Adero Law said it filed the class action on Friday for more than 7,000 current and former employees of Woolworths Supermarkets over the scandal, which has drawn criticism from opposition politicians and prompted an investigation by a government agency.
In October, Woolworths said it had underpaid thousands of supermarket workers for years and would need to repay as much as A$300 million, becoming the highest-profile company to be caught up in wage scandals across corporate Australia.
Adero Law said it "considers that the underpayments disclosed by Woolworths to date substantially understate the wages owed," and put the number much higher at A$620 million.
Woolworths intends to defend itself in the proceedings, and said it hopes to make interim payments to affected current and former staff before Christmas.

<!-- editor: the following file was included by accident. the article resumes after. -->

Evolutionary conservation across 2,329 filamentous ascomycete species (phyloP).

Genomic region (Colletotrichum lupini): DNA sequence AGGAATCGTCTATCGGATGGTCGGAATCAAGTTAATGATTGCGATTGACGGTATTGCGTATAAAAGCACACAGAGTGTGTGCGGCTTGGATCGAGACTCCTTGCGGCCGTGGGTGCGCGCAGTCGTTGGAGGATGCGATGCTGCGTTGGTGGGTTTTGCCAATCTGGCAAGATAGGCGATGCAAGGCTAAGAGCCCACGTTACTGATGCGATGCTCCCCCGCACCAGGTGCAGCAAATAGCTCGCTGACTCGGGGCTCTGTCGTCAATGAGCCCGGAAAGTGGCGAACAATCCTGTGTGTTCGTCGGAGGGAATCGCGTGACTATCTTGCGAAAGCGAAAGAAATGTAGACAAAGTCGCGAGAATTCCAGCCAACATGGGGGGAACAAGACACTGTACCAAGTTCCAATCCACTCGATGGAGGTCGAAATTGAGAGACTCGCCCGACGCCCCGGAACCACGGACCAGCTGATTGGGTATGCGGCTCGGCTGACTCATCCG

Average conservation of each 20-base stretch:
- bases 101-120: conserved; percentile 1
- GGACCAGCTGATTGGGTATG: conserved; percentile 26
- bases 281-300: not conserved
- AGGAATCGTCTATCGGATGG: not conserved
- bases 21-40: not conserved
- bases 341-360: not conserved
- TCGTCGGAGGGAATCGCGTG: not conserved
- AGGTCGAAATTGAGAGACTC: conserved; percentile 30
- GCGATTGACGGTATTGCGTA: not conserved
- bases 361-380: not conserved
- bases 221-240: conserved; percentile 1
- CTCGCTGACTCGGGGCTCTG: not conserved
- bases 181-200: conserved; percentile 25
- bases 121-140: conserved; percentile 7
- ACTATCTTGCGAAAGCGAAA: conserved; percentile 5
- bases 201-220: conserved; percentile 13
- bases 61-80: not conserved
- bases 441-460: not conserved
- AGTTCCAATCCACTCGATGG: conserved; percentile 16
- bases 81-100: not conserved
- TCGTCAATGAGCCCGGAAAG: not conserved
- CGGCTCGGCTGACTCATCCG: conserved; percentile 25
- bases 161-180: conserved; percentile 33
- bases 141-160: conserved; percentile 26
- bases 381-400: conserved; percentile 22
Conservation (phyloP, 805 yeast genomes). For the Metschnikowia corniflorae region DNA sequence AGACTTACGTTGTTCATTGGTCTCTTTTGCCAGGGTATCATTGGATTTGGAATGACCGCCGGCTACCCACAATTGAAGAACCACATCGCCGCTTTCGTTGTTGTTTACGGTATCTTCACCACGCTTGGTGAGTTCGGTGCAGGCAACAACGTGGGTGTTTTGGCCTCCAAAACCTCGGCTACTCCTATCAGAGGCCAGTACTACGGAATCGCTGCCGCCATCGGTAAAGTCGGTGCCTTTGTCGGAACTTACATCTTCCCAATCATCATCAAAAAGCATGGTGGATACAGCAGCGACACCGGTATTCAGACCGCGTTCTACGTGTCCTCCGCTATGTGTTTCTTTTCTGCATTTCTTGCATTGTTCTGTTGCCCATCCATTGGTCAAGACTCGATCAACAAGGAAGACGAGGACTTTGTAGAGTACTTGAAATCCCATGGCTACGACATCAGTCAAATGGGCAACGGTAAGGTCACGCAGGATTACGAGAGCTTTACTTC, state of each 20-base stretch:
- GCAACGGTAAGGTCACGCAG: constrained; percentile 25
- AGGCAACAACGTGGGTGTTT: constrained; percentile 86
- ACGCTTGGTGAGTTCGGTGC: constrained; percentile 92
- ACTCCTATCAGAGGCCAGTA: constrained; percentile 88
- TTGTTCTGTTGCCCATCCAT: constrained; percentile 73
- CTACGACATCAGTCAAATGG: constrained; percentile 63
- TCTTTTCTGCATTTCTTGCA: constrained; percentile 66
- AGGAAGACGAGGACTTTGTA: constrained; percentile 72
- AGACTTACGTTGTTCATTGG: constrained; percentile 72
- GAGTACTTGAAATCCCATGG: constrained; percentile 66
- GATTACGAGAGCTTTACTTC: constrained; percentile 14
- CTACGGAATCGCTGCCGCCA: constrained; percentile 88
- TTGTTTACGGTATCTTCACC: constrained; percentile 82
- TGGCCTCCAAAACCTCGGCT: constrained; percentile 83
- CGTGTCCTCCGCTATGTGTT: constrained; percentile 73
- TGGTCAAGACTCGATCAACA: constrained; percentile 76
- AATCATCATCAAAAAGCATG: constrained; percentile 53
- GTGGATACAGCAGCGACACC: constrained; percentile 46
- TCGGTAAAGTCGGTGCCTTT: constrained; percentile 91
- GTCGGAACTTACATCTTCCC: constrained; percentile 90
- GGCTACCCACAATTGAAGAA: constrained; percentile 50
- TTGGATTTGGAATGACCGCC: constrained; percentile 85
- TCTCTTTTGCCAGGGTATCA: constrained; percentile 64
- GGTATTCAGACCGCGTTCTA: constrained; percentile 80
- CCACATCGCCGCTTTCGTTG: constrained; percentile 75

"Woolworths Group believes the class action proceedings are without merit," the company said in a statement.
Woolworths shares touched a record high of A$40.04 earlier in the session, and were up 0.1% at A$39.805 by 0407 GMT.
Other cases of staff underpayments in recent years have included retail conglomerate Wesfarmers, Super Retail Group, and jeweller Michael Hill International Ltd among others.
Last week, Woolworth's Chief Executive Officer Brad Banducci said he would forgo his bonus following the scandal, while Chairman Gordon Cairns would take a 20% cut to his board fee.
Government agency the Fair Work Ombudsman is investigating the underpayments by Woolworths.
($1 = 1.4736 Australian dollars)
(Reporting by Niyati Shetty and Nikhil Kurian Nainan in Bengaluru; Editing by Lincoln Feast.)